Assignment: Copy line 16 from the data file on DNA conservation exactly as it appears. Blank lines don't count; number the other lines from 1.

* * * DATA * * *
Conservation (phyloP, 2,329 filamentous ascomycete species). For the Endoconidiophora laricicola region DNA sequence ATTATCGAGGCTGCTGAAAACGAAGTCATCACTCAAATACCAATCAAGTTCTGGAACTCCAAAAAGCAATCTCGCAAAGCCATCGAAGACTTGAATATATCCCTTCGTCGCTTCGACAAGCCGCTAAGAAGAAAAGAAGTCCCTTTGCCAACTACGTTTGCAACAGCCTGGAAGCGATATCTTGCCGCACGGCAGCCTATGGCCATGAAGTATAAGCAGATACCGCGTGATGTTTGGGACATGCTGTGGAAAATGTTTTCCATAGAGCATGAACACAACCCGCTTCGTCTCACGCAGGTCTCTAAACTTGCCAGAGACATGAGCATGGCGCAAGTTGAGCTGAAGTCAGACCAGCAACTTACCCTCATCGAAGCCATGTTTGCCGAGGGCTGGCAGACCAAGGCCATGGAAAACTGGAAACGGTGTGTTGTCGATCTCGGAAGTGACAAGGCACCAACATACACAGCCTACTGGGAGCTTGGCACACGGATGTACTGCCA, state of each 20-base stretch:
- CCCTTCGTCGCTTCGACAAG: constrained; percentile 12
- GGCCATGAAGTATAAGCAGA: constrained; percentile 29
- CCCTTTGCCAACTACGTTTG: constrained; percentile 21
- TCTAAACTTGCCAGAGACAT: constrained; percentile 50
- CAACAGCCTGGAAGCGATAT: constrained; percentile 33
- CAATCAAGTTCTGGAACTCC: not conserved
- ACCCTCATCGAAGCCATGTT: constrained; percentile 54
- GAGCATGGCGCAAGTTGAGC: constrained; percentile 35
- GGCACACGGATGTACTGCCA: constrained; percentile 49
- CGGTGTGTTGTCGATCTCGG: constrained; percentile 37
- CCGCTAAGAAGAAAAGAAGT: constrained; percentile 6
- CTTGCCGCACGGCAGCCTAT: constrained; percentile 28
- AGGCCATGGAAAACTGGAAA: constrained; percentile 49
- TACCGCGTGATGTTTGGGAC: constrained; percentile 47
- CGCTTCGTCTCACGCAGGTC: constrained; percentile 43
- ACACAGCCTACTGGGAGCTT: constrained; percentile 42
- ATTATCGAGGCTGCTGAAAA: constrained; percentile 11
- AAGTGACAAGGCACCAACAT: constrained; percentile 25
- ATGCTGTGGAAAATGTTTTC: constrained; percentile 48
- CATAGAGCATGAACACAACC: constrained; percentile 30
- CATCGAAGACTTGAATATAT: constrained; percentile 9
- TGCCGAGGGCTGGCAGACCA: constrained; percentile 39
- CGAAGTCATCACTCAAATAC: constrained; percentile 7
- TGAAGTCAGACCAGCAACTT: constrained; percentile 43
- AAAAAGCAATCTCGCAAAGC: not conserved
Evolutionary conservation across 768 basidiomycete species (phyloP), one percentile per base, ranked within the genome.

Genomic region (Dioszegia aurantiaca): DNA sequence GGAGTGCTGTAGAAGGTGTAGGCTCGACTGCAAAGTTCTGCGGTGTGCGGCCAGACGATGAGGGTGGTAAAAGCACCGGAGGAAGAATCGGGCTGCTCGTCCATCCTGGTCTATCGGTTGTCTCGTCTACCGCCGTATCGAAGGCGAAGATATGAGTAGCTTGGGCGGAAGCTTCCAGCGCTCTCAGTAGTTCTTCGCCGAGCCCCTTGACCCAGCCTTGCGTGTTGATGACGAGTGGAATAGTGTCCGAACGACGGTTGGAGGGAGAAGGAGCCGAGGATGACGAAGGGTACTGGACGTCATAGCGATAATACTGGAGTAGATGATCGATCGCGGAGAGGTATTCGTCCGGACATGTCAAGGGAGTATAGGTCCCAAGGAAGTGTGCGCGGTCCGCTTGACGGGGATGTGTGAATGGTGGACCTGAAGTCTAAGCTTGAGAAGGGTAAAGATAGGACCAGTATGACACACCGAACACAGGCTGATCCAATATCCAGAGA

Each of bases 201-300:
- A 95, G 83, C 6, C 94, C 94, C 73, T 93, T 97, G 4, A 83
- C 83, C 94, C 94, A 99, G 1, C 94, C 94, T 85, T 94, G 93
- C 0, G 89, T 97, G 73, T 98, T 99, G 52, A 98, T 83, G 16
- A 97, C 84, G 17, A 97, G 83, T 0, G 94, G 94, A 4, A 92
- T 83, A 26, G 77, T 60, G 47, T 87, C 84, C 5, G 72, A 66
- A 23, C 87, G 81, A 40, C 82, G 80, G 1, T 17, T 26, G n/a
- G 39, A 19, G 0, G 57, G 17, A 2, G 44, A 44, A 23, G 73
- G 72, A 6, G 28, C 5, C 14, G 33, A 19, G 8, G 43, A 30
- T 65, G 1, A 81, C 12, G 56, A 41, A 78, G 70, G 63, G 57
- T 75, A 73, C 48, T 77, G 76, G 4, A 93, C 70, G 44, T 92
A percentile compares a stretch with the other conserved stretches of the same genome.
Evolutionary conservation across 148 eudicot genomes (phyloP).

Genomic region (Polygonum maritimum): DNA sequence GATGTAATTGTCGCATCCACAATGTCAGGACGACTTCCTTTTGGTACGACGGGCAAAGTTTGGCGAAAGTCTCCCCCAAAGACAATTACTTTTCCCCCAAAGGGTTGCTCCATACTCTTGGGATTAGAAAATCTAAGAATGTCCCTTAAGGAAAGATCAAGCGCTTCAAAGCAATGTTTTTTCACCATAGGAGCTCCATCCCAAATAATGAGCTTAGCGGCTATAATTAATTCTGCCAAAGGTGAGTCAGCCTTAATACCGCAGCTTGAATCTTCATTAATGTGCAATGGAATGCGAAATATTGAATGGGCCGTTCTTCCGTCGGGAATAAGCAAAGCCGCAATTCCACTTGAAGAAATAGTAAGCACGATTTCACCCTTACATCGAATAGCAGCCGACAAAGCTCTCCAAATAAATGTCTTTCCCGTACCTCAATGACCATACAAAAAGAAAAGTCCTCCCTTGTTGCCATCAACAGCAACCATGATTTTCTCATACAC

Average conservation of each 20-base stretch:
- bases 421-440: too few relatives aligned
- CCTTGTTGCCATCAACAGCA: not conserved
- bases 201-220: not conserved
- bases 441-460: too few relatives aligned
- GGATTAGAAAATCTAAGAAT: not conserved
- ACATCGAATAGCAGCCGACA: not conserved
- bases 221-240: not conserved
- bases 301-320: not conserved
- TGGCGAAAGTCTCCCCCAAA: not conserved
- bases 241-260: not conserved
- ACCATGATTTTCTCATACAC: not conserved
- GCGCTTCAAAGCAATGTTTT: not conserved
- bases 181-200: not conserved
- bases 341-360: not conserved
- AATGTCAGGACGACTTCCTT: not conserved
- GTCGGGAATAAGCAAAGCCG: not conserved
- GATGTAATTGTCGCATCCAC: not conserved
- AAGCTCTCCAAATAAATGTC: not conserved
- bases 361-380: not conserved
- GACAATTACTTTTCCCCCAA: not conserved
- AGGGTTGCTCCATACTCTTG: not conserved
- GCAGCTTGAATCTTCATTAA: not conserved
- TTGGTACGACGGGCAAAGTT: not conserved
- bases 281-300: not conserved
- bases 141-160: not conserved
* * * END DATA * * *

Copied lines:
- CGCTTCGTCTCACGCAGGTC: constrained; percentile 43